Just got my issue of Campaign Strategy eLetter. Chris Rose mentioned David Kilcullen’s 28 Articles: Fundamentals of Company-level Counterinsurgency so I looked it up. (Kilcullen is a former Australian Army lieutenant colonel who served in Iraq as a senior counterinsurgency advisor and now works for the US State Department).
It’s uncanny how closely these hard-edged lessons in counterinsurgency warfare resemble sensible lessons in running social change projects. Just have a look. I suppose we should have suspected that, after all think about Sun Tzu’s “The Art of War”.
I especially liked his “4 What-ifs”. See if this resonates with your experience of trying to get things done in the real world.
Four What Ifs
The articles above describe what should happen, but we all know that things go wrong. Here are some “what ifs” to consider:
What if you get moved to a different area? You prepared for ar-Ramadi and studied Dulaim tribal structures and Sunni beliefs. Now you are going to Najaf and will be surrounded by al-Hassan and Unizzah tribes and Shiía communities. But that work was not wasted. In mastering your first area, you learned techniques you can apply: how to “case” an operational area, how to decide what matters in the local societal structure. Do the same again – and this time the process is easier and faster, since you have an existing mental structure, and can focus on what is different. The same applies if you get moved frequently within a battalion or brigade area.
What if higher headquarters doesn’t get counterinsurgency? Higher headquarters is telling you the mission is to “kill terrorist”, or pushing for high-speed armored patrols and a base-camp mentality. They just do not seem to understand counterinsurgency. This is not uncommon, since company-grade officers today often have more combat experience than senior officers. In this case, just do what you can. Try not to create expectations that higher headquarters will not let you meet. Apply the adage “first do no harm”. Over time, you will find ways to do what you have to do. But never lie to higher headquarters about your locations or activities: they own the indirect fires.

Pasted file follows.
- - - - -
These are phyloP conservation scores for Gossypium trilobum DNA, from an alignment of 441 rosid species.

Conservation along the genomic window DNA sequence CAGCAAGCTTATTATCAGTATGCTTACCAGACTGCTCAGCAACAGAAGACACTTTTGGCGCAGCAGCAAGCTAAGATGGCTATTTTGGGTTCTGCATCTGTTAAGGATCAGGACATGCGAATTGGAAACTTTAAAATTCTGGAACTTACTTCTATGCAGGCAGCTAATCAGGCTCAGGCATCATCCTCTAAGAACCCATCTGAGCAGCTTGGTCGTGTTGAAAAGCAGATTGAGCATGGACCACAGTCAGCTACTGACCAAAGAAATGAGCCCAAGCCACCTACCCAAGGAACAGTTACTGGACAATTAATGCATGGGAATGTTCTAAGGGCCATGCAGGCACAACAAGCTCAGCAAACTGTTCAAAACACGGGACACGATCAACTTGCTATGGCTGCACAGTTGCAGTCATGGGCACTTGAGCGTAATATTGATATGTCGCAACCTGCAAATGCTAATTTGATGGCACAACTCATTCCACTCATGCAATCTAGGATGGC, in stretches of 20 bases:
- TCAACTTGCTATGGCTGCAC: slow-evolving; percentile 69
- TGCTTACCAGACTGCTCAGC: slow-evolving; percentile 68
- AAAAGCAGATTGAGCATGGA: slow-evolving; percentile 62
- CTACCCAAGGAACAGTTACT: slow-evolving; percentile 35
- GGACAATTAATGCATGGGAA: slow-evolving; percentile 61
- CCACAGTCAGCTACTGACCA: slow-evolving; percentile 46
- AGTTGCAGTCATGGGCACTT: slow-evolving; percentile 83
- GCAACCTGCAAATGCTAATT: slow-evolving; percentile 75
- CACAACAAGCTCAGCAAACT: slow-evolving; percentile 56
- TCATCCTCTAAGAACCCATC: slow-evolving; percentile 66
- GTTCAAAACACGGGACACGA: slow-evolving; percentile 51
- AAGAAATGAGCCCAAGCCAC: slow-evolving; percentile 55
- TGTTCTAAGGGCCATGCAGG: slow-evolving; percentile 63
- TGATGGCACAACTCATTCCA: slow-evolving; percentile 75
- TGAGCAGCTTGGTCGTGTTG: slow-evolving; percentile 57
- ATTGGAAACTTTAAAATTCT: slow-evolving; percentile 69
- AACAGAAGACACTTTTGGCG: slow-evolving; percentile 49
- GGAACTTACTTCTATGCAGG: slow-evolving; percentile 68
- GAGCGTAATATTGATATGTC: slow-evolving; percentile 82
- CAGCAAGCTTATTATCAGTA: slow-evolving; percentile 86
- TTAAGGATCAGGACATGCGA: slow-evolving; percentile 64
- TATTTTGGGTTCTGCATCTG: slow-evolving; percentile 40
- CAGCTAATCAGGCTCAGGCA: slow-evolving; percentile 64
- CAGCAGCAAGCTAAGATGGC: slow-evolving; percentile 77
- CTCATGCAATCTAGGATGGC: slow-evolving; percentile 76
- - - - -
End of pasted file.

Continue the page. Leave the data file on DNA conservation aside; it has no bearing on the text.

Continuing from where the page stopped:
What if you have no resources? Yours is a low-priority sector: you have no linguists, the aid agencies have no money for projects in your area, you have a low priority for funding. You can still get things done, but you need to focus on self-reliance, keep things small and sustainable, and ruthlessly prioritize effort. Local community leaders are your allies in this: they know what matters to them more than you do. Be honest with them, discuss possible projects and options with community leaders, get them to choose what their priority is. Often they will find the translators, building supplies or expertise that you need, and will only expect your support and protection in making their projects work. And the process of negotiation and consultation will help mobilize their support, and strengthen their social cohesion. If you set your sights on what is achievable, the situation can still work.
What if the theater situation shifts under your feet? It is your worst nightmare: everything has gone well in your sector, but the whole theater situation has changed and invalidates your efforts. Think of the first battle of Fallujah, the al-Askariya shrine bombing, or the Sadr uprising. What do you do? Here is where having a flexible, adaptive game plan comes in. Just as the insurgents drop down to a lower posture when things go wrong, now is the time to drop back a stage, consolidate, regain your balance and prepare to expand again when the situation allows. But see article 28: if you cede the initiative, you must regain it as soon as the situation allows, or you will eventually lose.
That all sounds like great advice!